As soon as Willy has engaged with his target, Uma leaps into the fray, tackling the next hive-beast behind Willy’s mark.  Elias follows her; and Tajo, him.  As Carter rolls away from the advancing left side, the right almost completely destroyed at a single stroke of the pack’s collective might, the fugue joins the battle.  But Tajo spots the advance, and briefly disengages with his target:  channeling Father Dragon, the grizzled werewolf roars as he breathes a gout of spectral fire into the cooling night air.  The blast of heat, light, and sound dazes the herd of hive-beasts; Elias is momentarily taken off-guard, but when another of the swarming husks advances on him, he regains his composure.  Snapping the neck of the monster he has pinned to the ground, Elias sweeps the legs from beneath his latest assailant, then pounces on him in earnest, careful to avoid the barbs breaking through its skin.
                When Elias rises to his feet again, he sees that the fugue’s little army is almost half gone, their numbers very nearly even.  He circles the battlefield, looking for an opportunity to engage.  Carter has engaged the fugue, his spectral form blazing white in the modest twilight.  Willy, dark and ephemeral, darts with fluid grace through the shadows and takes down one of the hive-beasts at the rear who seemed to be trying to flank them.  Uma fights with a balanced cadence, keeping three targets at bay as she prepares for a decisive blow.  Tajo comes up to Uma’s right flank after dispatching another opponent – she dodges a blow from her left, and the one on her right moves in.  Tajo clasps his hands together, and just as the hive-beast commits to the strike, the old man’s fists rise upward in a smooth arc, catching his target square in the jaw with the force of a sledgehammer.  Elias pounces on the first assailant, on the left, before he can strike at Uma again; she takes the opportunity to finish off the one in the middle by diving through his ankles, then rolling around to pounce on his exposed back, wrenching his skull free from his spine with one of her feet planted beneath his shoulders.
                Tajo moves to back up Carter while the other three engage the stragglers.  The leaders circle each other cautiously, dodging and feinting, both aware of the dead zone between them and the consequences for a failed assault.  When the fugue notices that the elder shaman has joined the fight, it widens the gap, snapping at them both in alternation with its enormous pincers.  Both werewolves know that the spectral claws, even while semi-transparent, are fully capable of separating a person’s upper body from lower with a single strike.  Tajo sees the many-spirits-in-one, the lesser forms racing about in terror even as they are contained within the greater.  He decides to draw their attention to a single point, and burns the last bit of his soul that he can without seriously weakening himself to breathe fire once more.  The diversion works:  the fugue raises its right claw to deflect the flames, turning its body away from the pack alpha just a hair.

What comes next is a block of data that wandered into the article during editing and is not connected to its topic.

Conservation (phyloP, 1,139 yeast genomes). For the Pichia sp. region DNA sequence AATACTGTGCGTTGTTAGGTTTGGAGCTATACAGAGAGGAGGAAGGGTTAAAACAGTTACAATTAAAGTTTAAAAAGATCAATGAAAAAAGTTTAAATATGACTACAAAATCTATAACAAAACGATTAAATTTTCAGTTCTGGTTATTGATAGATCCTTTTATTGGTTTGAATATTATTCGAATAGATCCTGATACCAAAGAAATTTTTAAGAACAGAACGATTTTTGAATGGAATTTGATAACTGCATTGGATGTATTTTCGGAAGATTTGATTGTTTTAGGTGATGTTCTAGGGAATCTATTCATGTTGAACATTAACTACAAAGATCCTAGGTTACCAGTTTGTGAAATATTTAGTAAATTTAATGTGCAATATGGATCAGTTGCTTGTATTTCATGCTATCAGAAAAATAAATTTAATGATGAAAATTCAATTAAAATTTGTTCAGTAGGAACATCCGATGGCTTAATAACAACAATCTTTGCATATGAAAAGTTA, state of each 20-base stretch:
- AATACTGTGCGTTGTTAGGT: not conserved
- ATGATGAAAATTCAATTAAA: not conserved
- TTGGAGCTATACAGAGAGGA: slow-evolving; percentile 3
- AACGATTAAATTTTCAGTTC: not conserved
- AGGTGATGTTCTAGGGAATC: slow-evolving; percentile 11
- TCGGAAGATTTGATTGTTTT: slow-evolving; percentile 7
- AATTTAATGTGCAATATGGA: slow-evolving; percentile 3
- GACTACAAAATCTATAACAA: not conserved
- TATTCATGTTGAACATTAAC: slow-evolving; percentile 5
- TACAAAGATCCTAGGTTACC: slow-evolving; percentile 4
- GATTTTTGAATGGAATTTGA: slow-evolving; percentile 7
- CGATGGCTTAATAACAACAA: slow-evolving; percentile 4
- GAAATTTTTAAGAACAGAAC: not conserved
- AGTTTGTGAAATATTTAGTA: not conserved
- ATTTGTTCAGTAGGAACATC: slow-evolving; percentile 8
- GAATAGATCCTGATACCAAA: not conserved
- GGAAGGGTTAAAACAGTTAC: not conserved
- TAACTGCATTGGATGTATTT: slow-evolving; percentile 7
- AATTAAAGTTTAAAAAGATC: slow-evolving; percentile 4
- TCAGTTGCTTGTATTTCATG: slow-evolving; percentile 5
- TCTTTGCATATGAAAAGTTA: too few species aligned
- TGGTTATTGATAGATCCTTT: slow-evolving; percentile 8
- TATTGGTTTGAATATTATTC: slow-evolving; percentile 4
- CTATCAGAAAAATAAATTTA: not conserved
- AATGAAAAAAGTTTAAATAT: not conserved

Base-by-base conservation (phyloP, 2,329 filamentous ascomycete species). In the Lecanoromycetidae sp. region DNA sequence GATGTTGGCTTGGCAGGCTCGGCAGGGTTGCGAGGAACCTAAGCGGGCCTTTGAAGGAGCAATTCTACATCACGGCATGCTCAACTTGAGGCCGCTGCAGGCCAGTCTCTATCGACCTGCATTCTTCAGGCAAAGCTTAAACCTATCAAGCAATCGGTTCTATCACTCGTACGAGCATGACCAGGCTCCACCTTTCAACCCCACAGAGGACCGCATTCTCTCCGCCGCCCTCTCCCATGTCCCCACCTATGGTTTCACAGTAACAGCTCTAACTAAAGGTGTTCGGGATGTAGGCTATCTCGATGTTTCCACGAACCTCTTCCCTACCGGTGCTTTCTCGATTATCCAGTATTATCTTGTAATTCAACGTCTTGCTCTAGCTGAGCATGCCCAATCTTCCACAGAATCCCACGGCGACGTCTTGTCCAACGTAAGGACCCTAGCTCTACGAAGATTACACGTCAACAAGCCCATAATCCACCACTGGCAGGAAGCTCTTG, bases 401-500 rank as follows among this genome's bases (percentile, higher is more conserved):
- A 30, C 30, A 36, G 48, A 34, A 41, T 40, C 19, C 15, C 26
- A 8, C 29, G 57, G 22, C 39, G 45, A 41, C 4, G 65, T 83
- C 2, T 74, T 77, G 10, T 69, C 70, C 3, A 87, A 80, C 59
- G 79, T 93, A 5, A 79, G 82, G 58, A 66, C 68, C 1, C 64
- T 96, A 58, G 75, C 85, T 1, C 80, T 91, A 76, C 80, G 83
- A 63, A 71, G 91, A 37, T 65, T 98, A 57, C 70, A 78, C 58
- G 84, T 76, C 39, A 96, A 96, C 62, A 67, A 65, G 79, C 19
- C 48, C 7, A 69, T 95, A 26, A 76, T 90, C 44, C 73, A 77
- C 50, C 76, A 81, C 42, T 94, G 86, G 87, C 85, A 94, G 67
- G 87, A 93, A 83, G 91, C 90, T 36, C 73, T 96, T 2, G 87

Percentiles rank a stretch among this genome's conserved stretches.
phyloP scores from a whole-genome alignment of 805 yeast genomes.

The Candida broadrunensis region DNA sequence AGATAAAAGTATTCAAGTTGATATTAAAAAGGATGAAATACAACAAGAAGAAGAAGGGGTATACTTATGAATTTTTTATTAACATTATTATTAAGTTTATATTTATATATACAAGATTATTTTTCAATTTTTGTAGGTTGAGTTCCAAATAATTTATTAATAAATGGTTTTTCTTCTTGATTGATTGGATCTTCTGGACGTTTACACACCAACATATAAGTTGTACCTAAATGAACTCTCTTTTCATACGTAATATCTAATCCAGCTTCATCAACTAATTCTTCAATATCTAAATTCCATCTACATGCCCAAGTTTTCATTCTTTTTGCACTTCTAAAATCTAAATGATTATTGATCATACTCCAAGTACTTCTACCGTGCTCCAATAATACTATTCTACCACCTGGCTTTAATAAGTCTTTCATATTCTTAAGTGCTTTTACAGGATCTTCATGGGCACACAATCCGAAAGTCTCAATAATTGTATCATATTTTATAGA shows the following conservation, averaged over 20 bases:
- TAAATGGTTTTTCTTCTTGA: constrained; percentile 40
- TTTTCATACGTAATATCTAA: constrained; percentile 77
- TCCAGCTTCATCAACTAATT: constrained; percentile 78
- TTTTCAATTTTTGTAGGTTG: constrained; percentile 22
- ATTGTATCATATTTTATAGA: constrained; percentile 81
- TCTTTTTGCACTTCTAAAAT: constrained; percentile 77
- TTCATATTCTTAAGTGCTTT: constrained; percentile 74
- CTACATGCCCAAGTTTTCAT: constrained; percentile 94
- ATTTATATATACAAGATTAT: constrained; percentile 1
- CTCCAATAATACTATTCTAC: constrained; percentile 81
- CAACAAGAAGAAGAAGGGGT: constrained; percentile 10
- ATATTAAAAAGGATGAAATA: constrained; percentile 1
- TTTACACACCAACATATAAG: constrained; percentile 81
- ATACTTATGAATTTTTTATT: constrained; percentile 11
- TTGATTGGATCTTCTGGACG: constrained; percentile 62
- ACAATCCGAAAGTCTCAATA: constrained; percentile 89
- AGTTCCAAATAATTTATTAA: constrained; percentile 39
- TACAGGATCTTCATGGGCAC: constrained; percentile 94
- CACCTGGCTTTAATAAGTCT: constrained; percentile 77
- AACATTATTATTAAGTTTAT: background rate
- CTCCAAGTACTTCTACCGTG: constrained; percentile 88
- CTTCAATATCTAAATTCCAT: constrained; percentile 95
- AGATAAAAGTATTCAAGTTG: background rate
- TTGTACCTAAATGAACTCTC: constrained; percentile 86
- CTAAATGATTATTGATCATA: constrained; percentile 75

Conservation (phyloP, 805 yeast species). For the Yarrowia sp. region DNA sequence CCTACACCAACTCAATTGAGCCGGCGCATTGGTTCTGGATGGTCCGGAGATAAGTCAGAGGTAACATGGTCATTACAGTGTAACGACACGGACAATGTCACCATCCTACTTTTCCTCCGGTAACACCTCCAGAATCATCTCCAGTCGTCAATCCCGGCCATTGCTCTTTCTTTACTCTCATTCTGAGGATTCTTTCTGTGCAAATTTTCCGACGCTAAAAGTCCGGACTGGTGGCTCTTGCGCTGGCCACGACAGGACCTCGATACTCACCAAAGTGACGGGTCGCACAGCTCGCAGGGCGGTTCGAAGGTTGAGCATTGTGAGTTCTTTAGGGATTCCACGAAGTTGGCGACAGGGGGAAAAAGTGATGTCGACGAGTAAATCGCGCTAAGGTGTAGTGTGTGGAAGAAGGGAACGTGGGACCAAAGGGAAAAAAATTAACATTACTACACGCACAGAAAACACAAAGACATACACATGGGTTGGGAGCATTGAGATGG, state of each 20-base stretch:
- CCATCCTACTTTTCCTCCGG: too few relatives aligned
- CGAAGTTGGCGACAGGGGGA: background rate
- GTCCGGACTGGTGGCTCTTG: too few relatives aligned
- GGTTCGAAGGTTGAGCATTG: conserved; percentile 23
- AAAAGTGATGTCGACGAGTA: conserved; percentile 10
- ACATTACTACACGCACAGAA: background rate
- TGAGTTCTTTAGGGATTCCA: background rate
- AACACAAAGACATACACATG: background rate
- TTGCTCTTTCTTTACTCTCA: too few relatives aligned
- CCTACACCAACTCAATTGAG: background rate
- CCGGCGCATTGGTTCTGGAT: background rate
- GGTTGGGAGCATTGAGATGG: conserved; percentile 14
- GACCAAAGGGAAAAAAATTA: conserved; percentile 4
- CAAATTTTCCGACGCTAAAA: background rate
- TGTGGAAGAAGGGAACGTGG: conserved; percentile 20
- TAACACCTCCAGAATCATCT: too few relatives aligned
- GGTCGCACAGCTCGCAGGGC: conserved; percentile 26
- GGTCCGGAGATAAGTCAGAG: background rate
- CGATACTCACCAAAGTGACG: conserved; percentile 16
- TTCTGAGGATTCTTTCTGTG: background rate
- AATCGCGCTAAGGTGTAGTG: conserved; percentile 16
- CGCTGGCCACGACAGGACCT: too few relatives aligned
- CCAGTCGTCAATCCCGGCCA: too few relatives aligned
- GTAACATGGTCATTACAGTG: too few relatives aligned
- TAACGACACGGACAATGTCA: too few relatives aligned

Carter moves in, grabbing the fugue’s flailing left arm and wrenching it back over the creature’s carapace.  The others, having dispatched the last of the herd, rush to engage:  Willy grabs the creature’s tail just beneath the bulge of its venom sac, wrapping his arms and legs around the flailing appendage and arching his spine back with all his strength to prevent the wicked barb from striking.  Elias wraps both his arms around the creature’s right claw, still warm from Tajo’s blazing display, and sincerely hopes that giant spectral scorpion claws work on the same principles as a lobster’s claws or an alligator’s jaws.  Uma sees that Willy, despite his weight, is being swung around in slow arcs by the creatures mighty tail; she leaps in at Willy’s feet, adding her own weight, and Willy falls slowly but decisively to the ground as the scorpion’s strength finally fails it.
                With a mighty roar, Carter tears the arm free of the beast and casts it aside.  Reaching into the wound, he spreads it with both hands, tearing it apart as the fugue’s remaining legs writhe in silent agony.  As the raging abomination’s structural integrity fails, so its fused consciousness begins to disaggregate, and the creature’s dying thoughts are torn in what seem to be a thousand different directions as they wither and dissolve.  The moonkin grab what they can, feasting on the dying spirits to restore their depleted strength, Tajo taking quite a bit more than the others.
                After the victorious feast, the pack raise primal howls to the Moon shining above.  Their communion is interrupted by a human shout:
                Elias looks up to see a woman on the edge of the dry wash, a pistol held in both hands, her eyes blazing a ghostly blue in the night.
                Wait a sec, he thinks, realizing that they are still in the Wild.  How can she see us?